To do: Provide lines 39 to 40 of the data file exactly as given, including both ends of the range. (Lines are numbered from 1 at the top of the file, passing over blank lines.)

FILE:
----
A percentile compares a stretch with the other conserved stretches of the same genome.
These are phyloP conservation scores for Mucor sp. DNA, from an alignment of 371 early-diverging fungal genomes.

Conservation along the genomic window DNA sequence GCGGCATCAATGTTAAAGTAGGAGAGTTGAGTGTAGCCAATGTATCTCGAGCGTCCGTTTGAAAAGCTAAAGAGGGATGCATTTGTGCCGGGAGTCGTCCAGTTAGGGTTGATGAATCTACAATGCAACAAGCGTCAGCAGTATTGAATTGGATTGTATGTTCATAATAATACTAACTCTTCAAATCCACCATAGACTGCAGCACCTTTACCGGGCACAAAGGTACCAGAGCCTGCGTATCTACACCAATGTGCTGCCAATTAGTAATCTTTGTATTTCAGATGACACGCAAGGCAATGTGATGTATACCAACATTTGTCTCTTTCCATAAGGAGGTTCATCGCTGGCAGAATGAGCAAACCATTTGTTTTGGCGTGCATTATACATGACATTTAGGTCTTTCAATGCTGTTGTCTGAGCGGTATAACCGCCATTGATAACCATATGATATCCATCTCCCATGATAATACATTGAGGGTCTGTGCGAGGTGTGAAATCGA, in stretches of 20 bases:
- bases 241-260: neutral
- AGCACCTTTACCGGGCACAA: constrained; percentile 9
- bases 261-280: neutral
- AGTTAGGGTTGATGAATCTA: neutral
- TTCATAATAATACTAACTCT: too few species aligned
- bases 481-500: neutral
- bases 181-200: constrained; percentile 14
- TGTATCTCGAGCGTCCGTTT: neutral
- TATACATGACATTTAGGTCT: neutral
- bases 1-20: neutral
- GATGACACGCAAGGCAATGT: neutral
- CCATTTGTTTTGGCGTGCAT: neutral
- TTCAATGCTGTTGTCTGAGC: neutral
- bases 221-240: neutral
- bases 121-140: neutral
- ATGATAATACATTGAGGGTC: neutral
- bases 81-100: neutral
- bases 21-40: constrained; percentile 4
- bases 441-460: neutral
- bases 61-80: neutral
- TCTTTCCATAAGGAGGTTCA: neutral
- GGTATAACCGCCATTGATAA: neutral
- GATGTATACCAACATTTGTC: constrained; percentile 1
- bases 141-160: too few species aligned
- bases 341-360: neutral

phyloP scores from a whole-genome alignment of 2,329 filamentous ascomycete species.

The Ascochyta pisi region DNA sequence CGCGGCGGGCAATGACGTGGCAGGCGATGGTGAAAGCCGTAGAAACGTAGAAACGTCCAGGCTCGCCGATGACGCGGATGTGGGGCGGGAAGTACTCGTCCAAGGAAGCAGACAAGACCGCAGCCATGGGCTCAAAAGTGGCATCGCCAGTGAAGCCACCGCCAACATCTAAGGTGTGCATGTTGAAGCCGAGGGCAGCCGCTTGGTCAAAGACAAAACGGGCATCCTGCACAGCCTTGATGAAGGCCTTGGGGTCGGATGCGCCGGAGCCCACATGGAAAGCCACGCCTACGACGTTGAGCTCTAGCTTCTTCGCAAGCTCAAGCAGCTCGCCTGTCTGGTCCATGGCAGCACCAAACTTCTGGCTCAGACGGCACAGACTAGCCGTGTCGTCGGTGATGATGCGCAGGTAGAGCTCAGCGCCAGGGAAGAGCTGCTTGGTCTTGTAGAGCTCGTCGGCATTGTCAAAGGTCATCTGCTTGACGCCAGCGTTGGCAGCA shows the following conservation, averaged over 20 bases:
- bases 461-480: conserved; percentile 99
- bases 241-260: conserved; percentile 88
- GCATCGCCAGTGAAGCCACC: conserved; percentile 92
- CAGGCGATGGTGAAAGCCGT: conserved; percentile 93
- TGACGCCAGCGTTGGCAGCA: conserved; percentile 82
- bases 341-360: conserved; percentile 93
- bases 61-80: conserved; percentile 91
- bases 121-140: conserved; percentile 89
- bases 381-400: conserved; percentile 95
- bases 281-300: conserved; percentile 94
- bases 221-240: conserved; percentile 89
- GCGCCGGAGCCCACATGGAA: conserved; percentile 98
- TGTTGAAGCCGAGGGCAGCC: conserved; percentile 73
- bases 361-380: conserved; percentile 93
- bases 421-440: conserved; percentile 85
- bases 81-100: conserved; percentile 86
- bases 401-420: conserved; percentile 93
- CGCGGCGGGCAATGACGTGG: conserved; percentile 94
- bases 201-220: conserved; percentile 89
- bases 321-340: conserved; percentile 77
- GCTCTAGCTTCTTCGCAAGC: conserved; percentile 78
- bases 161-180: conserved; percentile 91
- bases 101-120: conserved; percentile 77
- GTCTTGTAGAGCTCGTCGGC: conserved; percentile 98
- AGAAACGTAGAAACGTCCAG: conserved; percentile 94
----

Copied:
- bases 381-400: conserved; percentile 95
- bases 281-300: conserved; percentile 94